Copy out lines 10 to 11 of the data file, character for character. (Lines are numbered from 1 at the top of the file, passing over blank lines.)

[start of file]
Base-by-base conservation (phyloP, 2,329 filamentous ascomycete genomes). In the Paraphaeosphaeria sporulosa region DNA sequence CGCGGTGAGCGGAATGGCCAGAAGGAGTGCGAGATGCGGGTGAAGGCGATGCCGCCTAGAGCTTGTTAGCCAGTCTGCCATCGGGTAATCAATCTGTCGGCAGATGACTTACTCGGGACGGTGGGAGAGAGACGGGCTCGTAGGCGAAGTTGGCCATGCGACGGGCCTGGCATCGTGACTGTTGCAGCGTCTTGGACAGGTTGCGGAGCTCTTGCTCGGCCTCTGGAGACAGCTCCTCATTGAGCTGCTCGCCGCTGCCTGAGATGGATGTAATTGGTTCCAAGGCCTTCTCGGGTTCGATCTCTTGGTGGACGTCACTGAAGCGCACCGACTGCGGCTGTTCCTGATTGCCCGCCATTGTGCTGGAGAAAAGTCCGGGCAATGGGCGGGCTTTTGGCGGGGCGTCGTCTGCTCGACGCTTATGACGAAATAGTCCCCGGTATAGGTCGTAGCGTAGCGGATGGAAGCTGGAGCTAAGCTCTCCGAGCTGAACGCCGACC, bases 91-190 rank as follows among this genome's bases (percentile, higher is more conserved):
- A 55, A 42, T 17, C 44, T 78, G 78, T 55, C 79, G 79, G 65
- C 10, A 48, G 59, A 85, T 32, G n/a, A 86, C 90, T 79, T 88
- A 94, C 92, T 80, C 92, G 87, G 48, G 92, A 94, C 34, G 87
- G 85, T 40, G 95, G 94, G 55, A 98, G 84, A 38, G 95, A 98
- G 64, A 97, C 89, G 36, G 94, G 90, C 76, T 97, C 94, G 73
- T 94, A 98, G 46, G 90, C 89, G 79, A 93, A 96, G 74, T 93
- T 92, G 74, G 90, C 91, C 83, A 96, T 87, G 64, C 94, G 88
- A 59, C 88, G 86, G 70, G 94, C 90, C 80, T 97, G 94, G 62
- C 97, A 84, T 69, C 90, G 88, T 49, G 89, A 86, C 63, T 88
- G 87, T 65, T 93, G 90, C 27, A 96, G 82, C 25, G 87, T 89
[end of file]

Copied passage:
- C 97, A 84, T 69, C 90, G 88, T 49, G 89, A 86, C 63, T 88
- G 87, T 65, T 93, G 90, C 27, A 96, G 82, C 25, G 87, T 89